• The premiums for silver plans are greater than those for bronze plans but lower than those for the other two metal categories. The out-of-pocket expenses are marginally lower than those of bronze plans in exchange for a higher premium. These plans are ideal for anyone seeking slightly more coverage than what bronze health insurance provides. Silver plans are also the most advantageous for those eligible for subsidies.
  • Gold plans offer fewer out-of-pocket expenses in exchange for a larger monthly premium. Typically, the deductibles are modest. These plans are ideal for those who frequently visit a doctor or other healthcare professional.
  • Platinum plans feature the lowest out-of-pocket expenses and the highest monthly premiums. Typically, the deductibles are relatively modest. These plans are ideal for those who frequently visit the doctor and want to ensure that most of their medical expenses are covered.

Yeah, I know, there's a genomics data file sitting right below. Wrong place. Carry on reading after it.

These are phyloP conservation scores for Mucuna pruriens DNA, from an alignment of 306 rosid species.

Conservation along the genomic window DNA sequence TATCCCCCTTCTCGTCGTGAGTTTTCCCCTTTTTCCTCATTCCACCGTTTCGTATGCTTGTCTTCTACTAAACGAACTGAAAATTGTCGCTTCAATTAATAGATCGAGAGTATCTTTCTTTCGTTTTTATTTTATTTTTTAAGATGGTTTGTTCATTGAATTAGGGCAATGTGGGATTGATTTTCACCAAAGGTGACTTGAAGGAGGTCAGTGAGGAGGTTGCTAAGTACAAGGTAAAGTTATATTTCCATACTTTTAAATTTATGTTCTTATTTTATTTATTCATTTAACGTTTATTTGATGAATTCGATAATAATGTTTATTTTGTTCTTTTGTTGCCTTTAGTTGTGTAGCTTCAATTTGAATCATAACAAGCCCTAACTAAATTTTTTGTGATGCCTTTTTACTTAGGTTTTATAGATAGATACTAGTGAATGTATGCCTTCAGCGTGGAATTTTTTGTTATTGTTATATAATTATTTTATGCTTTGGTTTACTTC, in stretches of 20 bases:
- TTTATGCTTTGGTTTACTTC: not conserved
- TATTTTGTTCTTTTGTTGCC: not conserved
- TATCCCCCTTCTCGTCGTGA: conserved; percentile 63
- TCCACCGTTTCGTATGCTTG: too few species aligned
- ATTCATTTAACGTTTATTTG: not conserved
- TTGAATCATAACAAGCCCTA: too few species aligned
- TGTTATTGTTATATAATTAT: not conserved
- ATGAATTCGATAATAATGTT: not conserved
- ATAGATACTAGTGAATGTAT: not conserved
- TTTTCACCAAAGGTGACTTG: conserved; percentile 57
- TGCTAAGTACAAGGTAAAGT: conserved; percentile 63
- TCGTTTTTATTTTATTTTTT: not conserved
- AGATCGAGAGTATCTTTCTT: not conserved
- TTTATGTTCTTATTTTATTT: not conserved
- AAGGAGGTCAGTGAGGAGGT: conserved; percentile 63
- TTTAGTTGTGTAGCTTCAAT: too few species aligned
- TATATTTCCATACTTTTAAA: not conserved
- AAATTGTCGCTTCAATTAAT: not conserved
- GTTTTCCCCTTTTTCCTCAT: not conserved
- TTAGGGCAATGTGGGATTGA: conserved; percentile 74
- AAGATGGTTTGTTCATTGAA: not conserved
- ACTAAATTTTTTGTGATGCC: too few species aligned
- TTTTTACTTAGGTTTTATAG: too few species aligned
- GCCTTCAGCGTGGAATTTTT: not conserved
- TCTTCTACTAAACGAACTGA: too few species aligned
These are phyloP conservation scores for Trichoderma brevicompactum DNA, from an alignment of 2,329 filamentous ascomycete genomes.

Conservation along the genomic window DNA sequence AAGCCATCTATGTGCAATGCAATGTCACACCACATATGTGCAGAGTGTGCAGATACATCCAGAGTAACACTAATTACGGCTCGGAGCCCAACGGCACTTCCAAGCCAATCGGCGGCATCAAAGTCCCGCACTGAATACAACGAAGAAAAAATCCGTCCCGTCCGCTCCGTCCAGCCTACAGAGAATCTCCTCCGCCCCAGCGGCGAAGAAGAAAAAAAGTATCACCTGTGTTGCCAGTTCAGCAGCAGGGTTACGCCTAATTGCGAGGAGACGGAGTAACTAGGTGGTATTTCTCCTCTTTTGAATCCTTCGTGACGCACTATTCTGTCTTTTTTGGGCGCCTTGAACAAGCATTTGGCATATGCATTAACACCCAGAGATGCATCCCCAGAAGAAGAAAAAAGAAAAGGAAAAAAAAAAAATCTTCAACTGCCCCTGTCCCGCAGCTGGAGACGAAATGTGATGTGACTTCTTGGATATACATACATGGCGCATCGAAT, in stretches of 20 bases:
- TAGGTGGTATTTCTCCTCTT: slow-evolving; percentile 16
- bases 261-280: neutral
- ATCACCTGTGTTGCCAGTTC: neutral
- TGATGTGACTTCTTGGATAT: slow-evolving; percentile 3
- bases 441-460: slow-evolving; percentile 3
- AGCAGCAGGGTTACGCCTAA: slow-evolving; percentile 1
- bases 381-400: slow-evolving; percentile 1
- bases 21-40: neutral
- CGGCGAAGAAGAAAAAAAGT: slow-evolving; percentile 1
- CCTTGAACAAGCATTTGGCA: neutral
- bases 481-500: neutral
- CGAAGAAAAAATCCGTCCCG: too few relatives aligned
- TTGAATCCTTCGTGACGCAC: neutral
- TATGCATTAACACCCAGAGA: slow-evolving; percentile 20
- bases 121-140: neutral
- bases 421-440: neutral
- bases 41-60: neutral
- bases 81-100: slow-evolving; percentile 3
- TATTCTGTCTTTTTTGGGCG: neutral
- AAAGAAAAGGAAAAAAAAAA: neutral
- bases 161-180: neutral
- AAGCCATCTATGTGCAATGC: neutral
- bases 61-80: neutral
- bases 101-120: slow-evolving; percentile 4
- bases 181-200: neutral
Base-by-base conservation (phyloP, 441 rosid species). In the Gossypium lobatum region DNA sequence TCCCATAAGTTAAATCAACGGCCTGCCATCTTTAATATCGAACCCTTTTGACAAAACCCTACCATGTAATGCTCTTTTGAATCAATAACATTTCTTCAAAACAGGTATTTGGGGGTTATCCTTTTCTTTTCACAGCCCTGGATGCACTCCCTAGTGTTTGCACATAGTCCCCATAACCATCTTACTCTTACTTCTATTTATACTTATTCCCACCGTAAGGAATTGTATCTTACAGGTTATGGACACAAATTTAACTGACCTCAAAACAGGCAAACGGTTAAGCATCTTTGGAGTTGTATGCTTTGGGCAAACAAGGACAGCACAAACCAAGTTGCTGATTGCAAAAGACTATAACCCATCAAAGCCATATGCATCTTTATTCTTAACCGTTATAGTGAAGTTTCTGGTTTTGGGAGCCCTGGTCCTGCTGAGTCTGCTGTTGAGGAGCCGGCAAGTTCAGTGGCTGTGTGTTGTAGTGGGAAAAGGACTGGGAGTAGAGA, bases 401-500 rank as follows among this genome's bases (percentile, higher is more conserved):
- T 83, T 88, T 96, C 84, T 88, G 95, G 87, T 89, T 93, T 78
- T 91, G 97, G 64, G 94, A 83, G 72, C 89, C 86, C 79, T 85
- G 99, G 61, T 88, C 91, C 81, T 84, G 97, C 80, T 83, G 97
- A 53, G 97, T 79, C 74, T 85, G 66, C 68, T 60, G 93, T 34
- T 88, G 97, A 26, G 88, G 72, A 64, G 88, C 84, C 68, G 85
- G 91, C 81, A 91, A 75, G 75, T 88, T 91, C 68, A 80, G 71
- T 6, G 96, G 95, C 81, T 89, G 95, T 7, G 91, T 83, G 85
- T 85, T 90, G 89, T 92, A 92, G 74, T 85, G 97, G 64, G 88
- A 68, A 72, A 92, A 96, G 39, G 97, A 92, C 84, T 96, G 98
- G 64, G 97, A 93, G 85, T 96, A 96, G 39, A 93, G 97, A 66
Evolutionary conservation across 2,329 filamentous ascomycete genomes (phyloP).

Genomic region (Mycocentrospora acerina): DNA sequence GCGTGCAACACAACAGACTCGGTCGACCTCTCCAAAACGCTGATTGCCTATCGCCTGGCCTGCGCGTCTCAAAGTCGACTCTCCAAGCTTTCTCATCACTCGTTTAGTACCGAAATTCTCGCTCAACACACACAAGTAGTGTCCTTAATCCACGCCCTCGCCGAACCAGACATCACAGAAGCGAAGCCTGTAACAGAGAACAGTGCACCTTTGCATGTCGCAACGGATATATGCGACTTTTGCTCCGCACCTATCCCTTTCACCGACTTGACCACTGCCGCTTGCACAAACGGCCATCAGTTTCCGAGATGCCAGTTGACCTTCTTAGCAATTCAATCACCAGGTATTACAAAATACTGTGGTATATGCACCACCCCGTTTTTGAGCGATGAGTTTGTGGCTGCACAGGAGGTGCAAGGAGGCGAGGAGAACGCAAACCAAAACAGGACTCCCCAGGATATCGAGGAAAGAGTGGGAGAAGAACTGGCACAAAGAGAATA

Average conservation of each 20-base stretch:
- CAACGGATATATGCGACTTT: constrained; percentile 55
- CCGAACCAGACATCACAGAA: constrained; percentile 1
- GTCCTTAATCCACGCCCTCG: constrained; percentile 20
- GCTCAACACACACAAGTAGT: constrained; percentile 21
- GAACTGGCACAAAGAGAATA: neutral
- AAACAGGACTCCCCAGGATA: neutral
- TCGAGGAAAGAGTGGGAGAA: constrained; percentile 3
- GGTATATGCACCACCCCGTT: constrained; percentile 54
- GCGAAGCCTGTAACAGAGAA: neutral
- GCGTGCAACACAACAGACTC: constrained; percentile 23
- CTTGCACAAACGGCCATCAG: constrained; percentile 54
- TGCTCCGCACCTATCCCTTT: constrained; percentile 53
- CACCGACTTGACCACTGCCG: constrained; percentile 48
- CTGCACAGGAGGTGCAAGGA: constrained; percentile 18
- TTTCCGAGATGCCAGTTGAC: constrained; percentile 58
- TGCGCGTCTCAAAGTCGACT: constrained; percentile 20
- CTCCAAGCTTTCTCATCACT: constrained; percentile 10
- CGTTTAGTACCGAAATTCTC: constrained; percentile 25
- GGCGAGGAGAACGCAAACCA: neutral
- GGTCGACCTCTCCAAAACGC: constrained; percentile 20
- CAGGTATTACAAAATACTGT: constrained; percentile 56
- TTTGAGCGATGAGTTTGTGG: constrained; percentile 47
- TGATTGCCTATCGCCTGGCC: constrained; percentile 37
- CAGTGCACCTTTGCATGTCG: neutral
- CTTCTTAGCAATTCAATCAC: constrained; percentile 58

Bronze High-Discount Health Insurance With HSA choices

A high-deductible health plan (HDHP) is insurance provided under the Affordable Care Act (ACA) that permits you to fund a health savings account (HSA). Deductibles, copayments, coinsurance, and other acceptable medical costs can all be covered with HSA money. It is accessible throughout the majority of the nation.

In 2021, an individual’s plan was deemed an HDHP if it had a minimum deductible of $1,400 and a top out-of-pocket (OOP) cost cap of $7,000. Families have a minimum deductible of $2,800 and a maximum out-of-pocket expense of $14,000. 6

Are You Prepared to Join a Bronze Plan?